A multi-org statement on the California marriage equality fight

And I couldn’t agree more with it. (Statement’s after the photo below; first a little context.)

I just got this statement in the mail from Our Family Coalition, of which I am a very supportive and proud member.  In the note accompanying the statement, Judy Appel of Our Family also said:

We have also expressed our solidarity with a strong coalition of organizations representing LGBTQ people of color, youth, and families who have called on our community to prepare past 2010 by issuing a statement entitled “Prepare to Prevail.”

There are other groups and leaders who are beginning to the lay the groundwork to get a repeal of Prop 8 on the ballot for 2010. While we disagree with their current strategy decisions, we applaud their dedication and passion for equality.

No matter when we go to the ballot, one thing can be sure, we will be right there fighting for and supporting LGBTQ-headed families.

Also agreed.

Our Family is sponsoring two different LGBTQ Family Equality forums for their members to discuss the impact of this whole battle on us: one in the East Bay tonight, and another in San Francisco next week. I am aggrieved to say that I am unable to attend either, so I (a) won’t be able to report on them, and (b) am hoping someone else who goes will able to share. I’ve asked whether they’ll videotape them and/or whether some of what is shared there might be shared further.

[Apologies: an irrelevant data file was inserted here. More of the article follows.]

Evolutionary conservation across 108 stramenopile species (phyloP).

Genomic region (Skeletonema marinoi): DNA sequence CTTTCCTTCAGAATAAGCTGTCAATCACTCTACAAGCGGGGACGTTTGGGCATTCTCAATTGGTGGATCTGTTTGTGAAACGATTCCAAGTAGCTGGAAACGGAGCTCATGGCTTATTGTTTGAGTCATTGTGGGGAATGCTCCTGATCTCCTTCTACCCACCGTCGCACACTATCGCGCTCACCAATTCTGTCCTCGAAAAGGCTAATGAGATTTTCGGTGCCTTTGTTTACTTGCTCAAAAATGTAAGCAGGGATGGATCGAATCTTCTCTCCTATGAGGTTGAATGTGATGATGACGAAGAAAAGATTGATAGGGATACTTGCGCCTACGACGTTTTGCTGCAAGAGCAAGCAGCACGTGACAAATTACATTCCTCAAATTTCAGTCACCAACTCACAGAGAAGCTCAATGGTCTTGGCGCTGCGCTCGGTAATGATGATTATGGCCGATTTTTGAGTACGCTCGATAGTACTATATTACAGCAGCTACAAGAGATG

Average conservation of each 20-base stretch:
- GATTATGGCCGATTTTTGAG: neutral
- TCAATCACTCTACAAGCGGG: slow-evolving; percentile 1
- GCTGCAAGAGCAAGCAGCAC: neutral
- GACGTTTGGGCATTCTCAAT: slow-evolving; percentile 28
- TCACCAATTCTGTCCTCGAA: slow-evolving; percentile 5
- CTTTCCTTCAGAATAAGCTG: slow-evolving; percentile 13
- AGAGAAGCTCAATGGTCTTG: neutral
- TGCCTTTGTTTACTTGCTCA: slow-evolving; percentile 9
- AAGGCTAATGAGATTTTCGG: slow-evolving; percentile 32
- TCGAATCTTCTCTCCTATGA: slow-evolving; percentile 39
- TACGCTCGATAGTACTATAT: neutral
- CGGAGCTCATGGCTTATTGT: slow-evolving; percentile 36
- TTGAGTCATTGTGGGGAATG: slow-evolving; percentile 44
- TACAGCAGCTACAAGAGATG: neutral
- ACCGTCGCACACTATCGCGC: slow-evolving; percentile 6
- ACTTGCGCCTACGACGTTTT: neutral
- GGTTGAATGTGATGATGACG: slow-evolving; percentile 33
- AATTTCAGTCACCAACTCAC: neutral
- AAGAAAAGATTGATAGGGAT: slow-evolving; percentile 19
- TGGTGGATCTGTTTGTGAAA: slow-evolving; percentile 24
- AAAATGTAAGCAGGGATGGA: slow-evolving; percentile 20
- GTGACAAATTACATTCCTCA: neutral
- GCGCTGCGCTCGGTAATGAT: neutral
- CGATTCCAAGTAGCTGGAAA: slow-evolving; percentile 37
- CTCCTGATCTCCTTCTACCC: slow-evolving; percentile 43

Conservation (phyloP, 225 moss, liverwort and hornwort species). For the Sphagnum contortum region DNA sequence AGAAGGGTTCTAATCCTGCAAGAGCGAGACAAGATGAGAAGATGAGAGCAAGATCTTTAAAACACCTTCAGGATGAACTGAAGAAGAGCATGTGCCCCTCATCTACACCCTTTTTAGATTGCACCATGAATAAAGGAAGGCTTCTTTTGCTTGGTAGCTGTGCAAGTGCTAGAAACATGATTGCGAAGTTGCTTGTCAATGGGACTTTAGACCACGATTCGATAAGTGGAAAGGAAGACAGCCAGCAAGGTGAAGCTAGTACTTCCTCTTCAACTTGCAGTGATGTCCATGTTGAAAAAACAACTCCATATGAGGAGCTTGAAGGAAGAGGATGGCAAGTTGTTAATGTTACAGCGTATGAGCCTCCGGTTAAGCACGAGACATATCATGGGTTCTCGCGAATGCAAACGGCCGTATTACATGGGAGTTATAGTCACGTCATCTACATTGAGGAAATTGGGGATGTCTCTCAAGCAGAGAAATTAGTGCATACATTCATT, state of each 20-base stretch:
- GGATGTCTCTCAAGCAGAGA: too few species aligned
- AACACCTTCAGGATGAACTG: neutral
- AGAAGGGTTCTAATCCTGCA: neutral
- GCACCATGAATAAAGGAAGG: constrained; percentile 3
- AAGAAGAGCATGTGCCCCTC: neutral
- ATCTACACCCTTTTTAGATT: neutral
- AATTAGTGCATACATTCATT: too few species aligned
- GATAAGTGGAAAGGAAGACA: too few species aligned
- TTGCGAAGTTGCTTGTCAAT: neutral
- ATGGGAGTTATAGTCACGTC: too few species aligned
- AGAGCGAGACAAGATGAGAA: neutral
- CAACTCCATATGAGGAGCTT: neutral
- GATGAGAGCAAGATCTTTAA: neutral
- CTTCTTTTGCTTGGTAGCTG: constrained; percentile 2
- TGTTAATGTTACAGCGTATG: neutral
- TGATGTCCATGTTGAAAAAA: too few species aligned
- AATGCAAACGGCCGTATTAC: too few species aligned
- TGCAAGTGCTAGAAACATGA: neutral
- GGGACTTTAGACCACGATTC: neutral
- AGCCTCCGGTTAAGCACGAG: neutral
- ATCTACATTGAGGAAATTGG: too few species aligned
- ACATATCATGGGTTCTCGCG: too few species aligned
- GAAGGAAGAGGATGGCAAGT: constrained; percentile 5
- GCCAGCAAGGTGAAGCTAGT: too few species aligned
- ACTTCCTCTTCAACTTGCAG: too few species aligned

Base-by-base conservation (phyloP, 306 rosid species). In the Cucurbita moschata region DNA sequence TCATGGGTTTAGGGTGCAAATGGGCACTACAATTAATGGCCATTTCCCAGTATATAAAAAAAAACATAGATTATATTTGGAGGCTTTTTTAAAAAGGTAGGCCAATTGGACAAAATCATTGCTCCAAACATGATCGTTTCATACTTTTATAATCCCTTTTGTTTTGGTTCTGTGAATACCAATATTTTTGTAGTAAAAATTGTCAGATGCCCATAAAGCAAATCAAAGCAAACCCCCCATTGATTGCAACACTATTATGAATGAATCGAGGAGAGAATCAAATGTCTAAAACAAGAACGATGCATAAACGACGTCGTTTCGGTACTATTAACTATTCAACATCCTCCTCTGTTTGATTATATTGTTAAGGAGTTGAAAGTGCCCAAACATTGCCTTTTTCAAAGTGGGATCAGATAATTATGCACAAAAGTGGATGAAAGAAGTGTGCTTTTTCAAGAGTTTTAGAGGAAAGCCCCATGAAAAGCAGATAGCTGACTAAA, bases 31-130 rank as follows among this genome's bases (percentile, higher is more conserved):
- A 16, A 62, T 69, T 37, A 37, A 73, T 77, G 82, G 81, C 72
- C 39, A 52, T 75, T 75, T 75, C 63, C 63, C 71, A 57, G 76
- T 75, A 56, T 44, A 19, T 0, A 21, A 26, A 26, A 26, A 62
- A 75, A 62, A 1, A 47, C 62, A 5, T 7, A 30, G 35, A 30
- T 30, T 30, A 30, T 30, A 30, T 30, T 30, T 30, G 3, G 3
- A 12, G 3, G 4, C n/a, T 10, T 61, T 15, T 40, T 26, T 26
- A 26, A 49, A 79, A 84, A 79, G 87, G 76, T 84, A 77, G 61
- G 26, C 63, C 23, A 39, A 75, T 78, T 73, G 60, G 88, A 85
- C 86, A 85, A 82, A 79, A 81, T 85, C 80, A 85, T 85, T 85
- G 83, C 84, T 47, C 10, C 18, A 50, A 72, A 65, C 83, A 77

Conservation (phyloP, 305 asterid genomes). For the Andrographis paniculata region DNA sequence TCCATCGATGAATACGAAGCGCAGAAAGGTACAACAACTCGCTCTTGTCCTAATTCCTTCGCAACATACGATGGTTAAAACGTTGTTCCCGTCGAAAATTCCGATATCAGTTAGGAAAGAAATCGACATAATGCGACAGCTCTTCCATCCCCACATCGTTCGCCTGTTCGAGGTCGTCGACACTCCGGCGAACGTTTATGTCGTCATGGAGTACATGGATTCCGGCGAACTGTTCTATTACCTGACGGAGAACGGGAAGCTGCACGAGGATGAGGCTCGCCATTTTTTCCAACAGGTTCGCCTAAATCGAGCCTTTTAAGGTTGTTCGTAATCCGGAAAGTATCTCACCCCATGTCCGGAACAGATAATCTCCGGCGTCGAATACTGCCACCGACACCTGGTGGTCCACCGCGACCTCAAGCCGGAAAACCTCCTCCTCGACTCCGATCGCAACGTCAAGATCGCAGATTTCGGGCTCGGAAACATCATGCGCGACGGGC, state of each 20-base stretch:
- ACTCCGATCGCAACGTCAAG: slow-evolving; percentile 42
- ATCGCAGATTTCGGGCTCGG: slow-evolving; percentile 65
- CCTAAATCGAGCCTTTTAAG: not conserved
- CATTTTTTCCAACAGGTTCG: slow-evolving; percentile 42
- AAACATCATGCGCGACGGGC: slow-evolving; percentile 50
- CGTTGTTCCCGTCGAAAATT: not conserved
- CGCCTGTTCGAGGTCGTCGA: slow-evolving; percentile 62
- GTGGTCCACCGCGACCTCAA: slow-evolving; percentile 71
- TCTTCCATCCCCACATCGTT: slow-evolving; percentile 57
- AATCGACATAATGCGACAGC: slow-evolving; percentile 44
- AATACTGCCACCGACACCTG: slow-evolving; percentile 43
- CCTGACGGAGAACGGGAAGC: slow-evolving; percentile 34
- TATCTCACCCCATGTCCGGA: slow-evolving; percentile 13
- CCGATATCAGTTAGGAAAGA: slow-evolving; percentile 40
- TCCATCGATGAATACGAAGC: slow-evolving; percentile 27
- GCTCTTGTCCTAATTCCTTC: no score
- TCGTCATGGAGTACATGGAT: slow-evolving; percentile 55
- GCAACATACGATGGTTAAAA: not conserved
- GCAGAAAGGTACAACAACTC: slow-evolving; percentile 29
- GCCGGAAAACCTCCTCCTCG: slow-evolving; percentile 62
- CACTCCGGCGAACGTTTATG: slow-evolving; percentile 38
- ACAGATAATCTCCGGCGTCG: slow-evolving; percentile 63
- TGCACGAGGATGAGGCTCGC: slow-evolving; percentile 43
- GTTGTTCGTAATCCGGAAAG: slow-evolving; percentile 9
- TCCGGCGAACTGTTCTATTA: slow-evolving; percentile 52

I have gobs of thoughts about the whole 2010 vs. 2012 shebang, but will expound on them more at a later point. Short version for now is, I respect the people who are in and who are providing leadership for the organizations behind this statement. They are human beings, and the several I know personally work their ASSES off for our well-being, are not living bloated, cocktail-party ridden lives at a distance from the issues. They are parents, they are people who gave blood over the last go ’round with this battle.  They are working for their own well-being as well as that of other families whose interests they represent.  Most important, perhaps, they are working on behalf of their own kids.

As queer parents of kids in queer families, directly in the campaign cross-hairs, they do not take any of these matters lightly, and the call to go back to the ballot box more carefully is not a call to sit down and be passive, a sophistry I’m growing tired of reading.  A marathon takes more dedication than a sprint. As one who never has and never will run a marathon road race — and as one who’s my third decade of active LGBT civil rights work — I think I can say this with a certain amount of confidence.

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Now here’s their statement:

At What Cost? Protecting Our Youth In Our Fight for Marriage Equality 

We represent grassroots and advocacy organizations dedicated to promoting the wellbeing and safety of lesbian, gay, bisexual, transgender, queer, and/or questioning (LGBTQ) youth, youth with LGBTQ parents, and LGBTQ parents in California.  Over the last several decades, we have worked hard to create safer schools for LGBTQ youth and families, and California today is one of the most welcoming states for our youth and families, with some of the most protective laws in the nation.  It is our position that the price of a ballot initiative campaign in 2010 to the health and wellbeing of our youth and families would be too high.